7. A thermal printing apparatus as claimed in claim 1 in which said head driving means of said thermal head circuit means comprises a shift register supplied with the output serial datum of said gate means, a latch circuit for latching an output of said shift register, and a switching circuit for supplying the constant current to the heating elements depending on a datum latched by said latch circuit for a duration of said analog picture signal so as to control heating times thereof.
Description
BACKGROUND OF THE INVENTION

The present invention generally relates to thermal printing apparatuses, and more particularly to a thermal printing apparatus which prints with a desired gradation by controlling application times of a constant current applied to heating elements of a thermal printing head.

Generally, a thermal printing apparatus employs a polyester ink film which has a thickness of approximately five to six microns and has one surface thereof coated with a kind of ink which melts when heated. The ink film is provided so that a first surface thereof coated with the ink opposes a recording sheet, and a thermal printing head comprising heating elements is arranged so as to oppose a second surface of the ink film not coated with the ink. When the thermal printing head makes contact with the second surface of the ink film and a current is applied to the heating elements of the thermal printing head, those heating elements applied with the current are heated, and the ink coated on the ink film is melted at positions corresponding to the heating elements which are heated so as to transfer the melted ink onto the recording sheet. Usually, the thermal printing head comprises a plurality of heating elements which are arranged in-line, and the current is successively applied to the heating elements depending on printing data. An image such as characters, figures, picture and the like is printed on the recording sheet by the heating elements which print dots on the recording sheet.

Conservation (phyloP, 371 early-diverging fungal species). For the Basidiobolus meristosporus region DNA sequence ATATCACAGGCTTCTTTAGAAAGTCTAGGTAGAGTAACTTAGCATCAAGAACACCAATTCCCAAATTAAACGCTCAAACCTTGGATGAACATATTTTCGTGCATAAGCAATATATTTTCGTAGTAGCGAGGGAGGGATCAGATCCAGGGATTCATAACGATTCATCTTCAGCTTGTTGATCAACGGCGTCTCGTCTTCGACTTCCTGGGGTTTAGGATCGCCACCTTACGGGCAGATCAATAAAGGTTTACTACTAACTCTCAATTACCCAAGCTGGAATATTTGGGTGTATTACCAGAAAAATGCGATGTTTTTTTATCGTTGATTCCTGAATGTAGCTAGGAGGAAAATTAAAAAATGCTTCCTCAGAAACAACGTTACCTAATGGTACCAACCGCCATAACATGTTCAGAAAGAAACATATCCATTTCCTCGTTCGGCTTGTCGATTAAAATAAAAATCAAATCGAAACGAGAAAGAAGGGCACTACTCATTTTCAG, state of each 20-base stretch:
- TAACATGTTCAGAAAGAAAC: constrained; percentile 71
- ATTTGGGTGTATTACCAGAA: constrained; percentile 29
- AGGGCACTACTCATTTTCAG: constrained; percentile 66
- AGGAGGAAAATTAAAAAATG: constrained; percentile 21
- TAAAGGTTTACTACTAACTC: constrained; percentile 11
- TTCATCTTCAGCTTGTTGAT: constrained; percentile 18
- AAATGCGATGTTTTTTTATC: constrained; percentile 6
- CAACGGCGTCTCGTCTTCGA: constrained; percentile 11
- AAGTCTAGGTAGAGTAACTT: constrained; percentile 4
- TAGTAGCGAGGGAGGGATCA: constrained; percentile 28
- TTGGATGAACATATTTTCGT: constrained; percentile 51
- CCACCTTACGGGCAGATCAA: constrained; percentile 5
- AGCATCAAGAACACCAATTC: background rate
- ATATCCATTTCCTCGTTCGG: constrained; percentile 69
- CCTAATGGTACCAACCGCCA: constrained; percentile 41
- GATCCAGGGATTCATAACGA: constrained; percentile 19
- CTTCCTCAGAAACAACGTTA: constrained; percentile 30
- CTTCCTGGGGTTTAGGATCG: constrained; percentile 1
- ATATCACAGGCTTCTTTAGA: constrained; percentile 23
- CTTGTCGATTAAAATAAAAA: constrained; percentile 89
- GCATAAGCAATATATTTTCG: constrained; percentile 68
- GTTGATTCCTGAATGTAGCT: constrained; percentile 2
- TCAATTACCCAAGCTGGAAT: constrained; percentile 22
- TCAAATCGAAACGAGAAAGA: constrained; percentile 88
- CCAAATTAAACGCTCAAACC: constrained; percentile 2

The gradation of the image printed on the recording sheet is determined by the areas of the dots which are printed by the heating elements. The area of each dot is determined by the magnitude of the current applied to each heating element, or by an application time of a constant current applied to each heating element. The heat generated by the heating element increases as the magnitude of the current applied thereto increases or as the application time of the constant current applied thereto increases, and the area of the printed dot accordingly increases. Hence, it is possible to control the gradation of the printing by controlling the application time of the constant current applied to each heating element, that is, by controlling the the heating time of each heating element.

In a conventional thermal printing apparatus which prints one picture element of an image by use of one heating element, when the relationship between the application time of the current applied to the heating element and the density of the dot printed by the heating element is plotted to obtain a graph, it can be seen from the graph that a time period in which the melting quantity of the ink greatly changes is extremely short and the density of the dot rapidly changes within this extremely short time period. For this reason, in order to carry out the printing with a large number of gradation levels, it is necessary to assign a large number of gradation levels within the extremely short time period, and it is extremely difficult to carry out the printing with a large number of gradation levels.

Accordingly, it is possible to conceive a thermal printing apparatus which prints one picture element of the image by use of two heating elements, for example. In this case, compared to the case where one picture element is printed by use of one heating element, it is possible to carry out the printing with a larger number of gradation levels. However, when the current is applied to a first one of the two heating elements and the current is thereafter applied in succession to a second one of the two heating elements, the rate with which the density of the printed picture element changes does not become constant with respect to the application time of the current. Therefore, as will be described later on in the present specification, there is a problem in that it is difficult to control the gradation of the printing.

SUMMARY OF THE INVENTION

Accordingly, it is a general object of the present invention to provide a novel and useful thermal printing apparatus in which the problems described heretofore are eliminated.